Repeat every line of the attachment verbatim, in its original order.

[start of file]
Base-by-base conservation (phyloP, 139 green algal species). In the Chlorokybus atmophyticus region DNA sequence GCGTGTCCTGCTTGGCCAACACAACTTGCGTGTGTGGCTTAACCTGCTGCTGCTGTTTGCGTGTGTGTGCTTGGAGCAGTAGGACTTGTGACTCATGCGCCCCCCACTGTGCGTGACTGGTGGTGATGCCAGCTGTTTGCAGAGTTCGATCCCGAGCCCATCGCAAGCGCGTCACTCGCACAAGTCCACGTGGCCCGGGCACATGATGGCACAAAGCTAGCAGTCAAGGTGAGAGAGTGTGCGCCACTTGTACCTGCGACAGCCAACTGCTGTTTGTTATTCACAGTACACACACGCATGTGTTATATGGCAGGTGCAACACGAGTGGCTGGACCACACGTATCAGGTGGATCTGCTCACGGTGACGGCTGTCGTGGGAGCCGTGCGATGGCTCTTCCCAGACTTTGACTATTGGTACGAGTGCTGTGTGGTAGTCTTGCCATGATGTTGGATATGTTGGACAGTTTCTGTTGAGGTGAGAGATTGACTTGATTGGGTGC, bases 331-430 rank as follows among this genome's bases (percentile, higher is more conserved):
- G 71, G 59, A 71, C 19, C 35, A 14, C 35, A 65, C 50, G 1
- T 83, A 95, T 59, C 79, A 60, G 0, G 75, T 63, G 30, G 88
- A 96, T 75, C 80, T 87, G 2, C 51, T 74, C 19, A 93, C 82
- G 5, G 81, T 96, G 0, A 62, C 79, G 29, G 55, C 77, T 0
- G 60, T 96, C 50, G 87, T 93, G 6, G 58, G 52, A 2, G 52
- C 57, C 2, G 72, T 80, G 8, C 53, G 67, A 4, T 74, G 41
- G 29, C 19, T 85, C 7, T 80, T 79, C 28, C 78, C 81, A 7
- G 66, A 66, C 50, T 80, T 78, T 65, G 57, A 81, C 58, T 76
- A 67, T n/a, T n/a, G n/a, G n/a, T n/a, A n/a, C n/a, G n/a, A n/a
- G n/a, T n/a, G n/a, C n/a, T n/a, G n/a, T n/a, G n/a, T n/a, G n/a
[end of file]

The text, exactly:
Base-by-base conservation (phyloP, 139 green algal species). In the Chlorokybus atmophyticus region DNA sequence GCGTGTCCTGCTTGGCCAACACAACTTGCGTGTGTGGCTTAACCTGCTGCTGCTGTTTGCGTGTGTGTGCTTGGAGCAGTAGGACTTGTGACTCATGCGCCCCCCACTGTGCGTGACTGGTGGTGATGCCAGCTGTTTGCAGAGTTCGATCCCGAGCCCATCGCAAGCGCGTCACTCGCACAAGTCCACGTGGCCCGGGCACATGATGGCACAAAGCTAGCAGTCAAGGTGAGAGAGTGTGCGCCACTTGTACCTGCGACAGCCAACTGCTGTTTGTTATTCACAGTACACACACGCATGTGTTATATGGCAGGTGCAACACGAGTGGCTGGACCACACGTATCAGGTGGATCTGCTCACGGTGACGGCTGTCGTGGGAGCCGTGCGATGGCTCTTCCCAGACTTTGACTATTGGTACGAGTGCTGTGTGGTAGTCTTGCCATGATGTTGGATATGTTGGACAGTTTCTGTTGAGGTGAGAGATTGACTTGATTGGGTGC, bases 331-430 rank as follows among this genome's bases (percentile, higher is more conserved):
- G 71, G 59, A 71, C 19, C 35, A 14, C 35, A 65, C 50, G 1
- T 83, A 95, T 59, C 79, A 60, G 0, G 75, T 63, G 30, G 88
- A 96, T 75, C 80, T 87, G 2, C 51, T 74, C 19, A 93, C 82
- G 5, G 81, T 96, G 0, A 62, C 79, G 29, G 55, C 77, T 0
- G 60, T 96, C 50, G 87, T 93, G 6, G 58, G 52, A 2, G 52
- C 57, C 2, G 72, T 80, G 8, C 53, G 67, A 4, T 74, G 41
- G 29, C 19, T 85, C 7, T 80, T 79, C 28, C 78, C 81, A 7
- G 66, A 66, C 50, T 80, T 78, T 65, G 57, A 81, C 58, T 76
- A 67, T n/a, T n/a, G n/a, G n/a, T n/a, A n/a, C n/a, G n/a, A n/a
- G n/a, T n/a, G n/a, C n/a, T n/a, G n/a, T n/a, G n/a, T n/a, G n/a